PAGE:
I am one member of a five person board. The opinions I express on this forum are mine only, and do not necessarily reflect the views or opinions of the Escambia County Staff, Administrators, Employees, or anyone else associated with Escambia County Florida. I am interested in establishing this blog as a means of additional transparency to the public, outreach to the community, and information dissemination to all who choose to look. Feedback is welcome, but because public participation is equally encouraged, appropriate language and decorum is mandatory.

Wednesday, June 14, 2017

Getting ECAT on Track Part II: This is What Might Prevent The County from Taking ECAT in-House.....

The transit union and Escambia County are now playing a high-stakes game of Chicken.  If nobody blinks then ECAT riders lose....

So with all the recent drama surrounding ECAT ---and the future of mass transit in Escambia County seemingly on the brink—I was hopeful after our last meeting on the subject that the Board could look seriously at bargaining with the drivers in an attempt to get a realistic work agreement with them which could lead  us, possibly, to bringing them back in-house.  

After all, the agreement we have with First Transit is ridiculous…..They get their payment and overhead and fees, they are “made whole” –then THEY get to go and bargain with the union (and the County has no say in these negotiations, thank you very much)—and then the County foots the bill for whatever gets negotiated.  We pick up the tab, the union and drivers win, First Transit wins, and the taxpayers who expect fiscal responsibility lose...  

Ridiculous, right?  

That’s what I said at the meeting and right here on this blog.  There would have to be lots of concessions from the drivers on overtime, holiday pay, the pay scale and how quickly new hires reach the top of it, health insurance subsidies, etc. etc.  There would have to be some significant changes before this Commissioner, Jeff Bergosh, would ever vote to bring these drivers in house.  But after the last meeting, and after discussions about getting a better collective bargaining agreement were had—I felt somewhat confident that we could at least start the process.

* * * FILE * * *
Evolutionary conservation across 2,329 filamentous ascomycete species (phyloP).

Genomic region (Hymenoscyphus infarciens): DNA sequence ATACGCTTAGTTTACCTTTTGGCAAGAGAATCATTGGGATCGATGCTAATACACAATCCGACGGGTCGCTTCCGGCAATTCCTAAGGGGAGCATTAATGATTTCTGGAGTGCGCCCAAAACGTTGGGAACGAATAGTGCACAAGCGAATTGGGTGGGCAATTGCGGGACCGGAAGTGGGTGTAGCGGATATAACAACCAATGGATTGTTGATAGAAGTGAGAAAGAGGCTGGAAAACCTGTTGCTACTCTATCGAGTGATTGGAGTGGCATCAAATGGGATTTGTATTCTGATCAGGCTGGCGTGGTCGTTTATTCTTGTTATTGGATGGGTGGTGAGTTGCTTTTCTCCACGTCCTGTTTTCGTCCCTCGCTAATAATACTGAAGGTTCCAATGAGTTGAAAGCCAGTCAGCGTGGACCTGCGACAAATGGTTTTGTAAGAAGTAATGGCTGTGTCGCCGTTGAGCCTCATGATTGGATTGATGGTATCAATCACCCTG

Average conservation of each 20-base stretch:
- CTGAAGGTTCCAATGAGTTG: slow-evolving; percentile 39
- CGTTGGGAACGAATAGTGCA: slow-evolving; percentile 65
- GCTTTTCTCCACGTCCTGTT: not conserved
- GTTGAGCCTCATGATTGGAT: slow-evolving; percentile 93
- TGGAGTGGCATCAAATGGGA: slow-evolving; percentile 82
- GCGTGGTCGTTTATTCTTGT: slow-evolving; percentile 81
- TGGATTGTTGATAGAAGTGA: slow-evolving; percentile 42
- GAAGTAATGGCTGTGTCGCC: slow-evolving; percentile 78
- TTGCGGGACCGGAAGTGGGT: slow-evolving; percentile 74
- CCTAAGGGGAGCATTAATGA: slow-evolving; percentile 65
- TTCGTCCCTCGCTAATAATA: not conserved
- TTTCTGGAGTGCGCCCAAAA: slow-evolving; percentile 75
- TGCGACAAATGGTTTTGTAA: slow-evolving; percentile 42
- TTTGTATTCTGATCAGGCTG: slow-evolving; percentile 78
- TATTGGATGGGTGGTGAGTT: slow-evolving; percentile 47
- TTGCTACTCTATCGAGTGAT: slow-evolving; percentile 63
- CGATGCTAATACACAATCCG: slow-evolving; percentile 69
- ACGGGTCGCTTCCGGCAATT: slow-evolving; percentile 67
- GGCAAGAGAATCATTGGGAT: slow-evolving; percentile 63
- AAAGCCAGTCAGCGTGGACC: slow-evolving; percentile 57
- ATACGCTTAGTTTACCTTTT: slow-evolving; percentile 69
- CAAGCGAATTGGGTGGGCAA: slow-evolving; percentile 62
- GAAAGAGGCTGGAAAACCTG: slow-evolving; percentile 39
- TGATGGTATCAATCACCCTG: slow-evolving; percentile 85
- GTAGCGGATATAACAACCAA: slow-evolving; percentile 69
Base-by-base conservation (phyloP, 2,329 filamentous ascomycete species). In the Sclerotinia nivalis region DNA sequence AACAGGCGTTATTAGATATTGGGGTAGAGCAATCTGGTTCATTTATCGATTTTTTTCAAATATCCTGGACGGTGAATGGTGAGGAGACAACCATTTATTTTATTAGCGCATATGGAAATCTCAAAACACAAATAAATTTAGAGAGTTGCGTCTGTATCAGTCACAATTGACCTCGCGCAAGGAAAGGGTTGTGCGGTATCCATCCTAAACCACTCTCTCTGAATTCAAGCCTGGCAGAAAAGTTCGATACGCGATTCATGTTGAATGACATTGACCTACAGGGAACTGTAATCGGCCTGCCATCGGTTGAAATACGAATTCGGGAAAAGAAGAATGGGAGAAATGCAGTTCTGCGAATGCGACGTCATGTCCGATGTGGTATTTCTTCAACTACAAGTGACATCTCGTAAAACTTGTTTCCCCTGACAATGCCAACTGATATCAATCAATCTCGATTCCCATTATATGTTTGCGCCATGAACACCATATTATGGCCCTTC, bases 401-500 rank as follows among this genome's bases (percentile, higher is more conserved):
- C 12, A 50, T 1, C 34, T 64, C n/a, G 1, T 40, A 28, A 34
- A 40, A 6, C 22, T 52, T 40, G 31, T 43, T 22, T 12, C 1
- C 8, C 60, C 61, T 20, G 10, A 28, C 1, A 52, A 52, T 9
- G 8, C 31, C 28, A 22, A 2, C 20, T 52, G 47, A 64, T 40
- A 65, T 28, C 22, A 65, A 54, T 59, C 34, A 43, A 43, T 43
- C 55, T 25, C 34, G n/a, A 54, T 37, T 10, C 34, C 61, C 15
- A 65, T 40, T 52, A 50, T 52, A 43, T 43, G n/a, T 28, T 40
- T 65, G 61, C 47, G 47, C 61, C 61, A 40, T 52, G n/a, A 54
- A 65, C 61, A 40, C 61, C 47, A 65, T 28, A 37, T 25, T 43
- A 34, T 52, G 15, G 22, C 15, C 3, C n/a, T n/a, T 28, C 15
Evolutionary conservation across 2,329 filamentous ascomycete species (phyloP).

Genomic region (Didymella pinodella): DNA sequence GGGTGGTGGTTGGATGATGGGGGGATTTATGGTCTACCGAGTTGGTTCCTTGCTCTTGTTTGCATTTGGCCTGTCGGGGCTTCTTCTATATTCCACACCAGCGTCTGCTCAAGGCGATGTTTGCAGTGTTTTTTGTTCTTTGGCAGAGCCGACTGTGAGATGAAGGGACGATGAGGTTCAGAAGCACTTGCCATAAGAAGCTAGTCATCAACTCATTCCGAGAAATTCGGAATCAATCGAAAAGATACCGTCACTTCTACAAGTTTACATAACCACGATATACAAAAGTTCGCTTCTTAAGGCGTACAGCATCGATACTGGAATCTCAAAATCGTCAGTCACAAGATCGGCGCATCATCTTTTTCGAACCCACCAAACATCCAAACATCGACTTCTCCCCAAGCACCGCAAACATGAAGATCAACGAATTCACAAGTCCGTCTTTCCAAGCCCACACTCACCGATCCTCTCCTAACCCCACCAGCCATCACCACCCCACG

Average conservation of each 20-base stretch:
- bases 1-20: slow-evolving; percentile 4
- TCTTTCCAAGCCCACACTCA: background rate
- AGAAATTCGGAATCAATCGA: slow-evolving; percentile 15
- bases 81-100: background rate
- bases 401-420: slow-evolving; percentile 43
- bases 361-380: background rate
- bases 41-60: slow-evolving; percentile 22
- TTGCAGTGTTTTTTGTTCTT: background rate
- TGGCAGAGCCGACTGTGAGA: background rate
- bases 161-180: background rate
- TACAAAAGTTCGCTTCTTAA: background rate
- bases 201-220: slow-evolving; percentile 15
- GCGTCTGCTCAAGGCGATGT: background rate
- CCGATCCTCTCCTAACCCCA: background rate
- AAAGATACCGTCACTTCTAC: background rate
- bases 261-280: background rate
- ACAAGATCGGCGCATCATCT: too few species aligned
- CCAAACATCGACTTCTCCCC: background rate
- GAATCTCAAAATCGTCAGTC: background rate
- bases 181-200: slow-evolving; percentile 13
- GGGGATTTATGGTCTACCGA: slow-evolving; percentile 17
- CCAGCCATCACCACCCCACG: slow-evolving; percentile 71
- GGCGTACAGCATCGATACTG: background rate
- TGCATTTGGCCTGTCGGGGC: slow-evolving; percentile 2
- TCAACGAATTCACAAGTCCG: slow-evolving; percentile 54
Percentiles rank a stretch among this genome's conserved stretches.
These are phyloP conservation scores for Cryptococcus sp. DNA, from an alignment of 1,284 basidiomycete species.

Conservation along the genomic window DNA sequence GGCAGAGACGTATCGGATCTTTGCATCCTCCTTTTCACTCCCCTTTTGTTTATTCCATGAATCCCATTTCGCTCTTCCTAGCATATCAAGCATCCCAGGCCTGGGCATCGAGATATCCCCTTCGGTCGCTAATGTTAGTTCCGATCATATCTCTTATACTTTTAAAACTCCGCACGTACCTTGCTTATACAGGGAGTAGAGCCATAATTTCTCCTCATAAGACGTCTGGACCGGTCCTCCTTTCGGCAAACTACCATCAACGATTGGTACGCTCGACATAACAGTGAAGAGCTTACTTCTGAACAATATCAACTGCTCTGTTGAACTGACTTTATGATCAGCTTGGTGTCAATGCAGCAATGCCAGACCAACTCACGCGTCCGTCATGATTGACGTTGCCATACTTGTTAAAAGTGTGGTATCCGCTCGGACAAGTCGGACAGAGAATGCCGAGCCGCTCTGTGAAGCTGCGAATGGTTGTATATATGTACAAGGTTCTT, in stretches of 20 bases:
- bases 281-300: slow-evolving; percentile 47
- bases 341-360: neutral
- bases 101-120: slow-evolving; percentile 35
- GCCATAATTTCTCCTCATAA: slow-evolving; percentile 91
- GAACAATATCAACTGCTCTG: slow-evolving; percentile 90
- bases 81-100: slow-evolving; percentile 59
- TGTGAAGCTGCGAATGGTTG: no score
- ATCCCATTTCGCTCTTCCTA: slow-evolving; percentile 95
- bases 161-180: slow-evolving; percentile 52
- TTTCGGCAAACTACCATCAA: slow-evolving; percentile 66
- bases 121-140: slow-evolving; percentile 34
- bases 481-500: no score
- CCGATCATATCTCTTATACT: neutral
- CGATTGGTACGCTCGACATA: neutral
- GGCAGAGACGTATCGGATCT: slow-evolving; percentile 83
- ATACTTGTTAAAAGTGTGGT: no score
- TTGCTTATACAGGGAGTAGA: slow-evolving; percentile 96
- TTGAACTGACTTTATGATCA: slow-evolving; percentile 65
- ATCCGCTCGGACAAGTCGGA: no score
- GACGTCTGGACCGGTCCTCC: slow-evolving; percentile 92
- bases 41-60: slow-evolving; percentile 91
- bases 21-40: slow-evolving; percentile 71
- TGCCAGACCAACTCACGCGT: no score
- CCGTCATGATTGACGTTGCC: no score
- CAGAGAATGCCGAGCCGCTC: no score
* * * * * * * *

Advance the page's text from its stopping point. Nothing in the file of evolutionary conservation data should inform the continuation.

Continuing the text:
But then came this letter from the Union’s Lawyer.  No dice.  Union protections will remain no matter what, end of discussion.

Along with the letter came a lot of history that explains the strange nature of this evolved agreement that all but assures that the county MUST have a third party run transit locally.

You can read it all here— and I encourage you to because it is enlightening---but here’s the cliff notes:

Any company that wins the bid to run our transit system (we only had one respond in the last RFP we put out)—or even the County if we chose to bring the operation in house—is required to honor this 30-year old agreement which has tremendously onerous provisions that are much too favorable to union members (my opinion).  That’s right—no employee of the transit system “shall suffer any worsening of his

 wages, seniority, pension, vacation, health and welfare insurance, or any other benefit by reason of his transfer to a position with the successor-employer.” (From their agreement)

So now our options go from bad to worse.  

In speaking with some county leadership, the option of bringing them (ECAT) in house first, and then bargaining, was floated as a potential solution.  There's no way I would ever support that—there would be no impetus for the drivers to bargain away their outstanding agreement once they are here—we would lose that arm-wrestling contest and it would be time-consuming and costly--and we would be stuck with that agreement...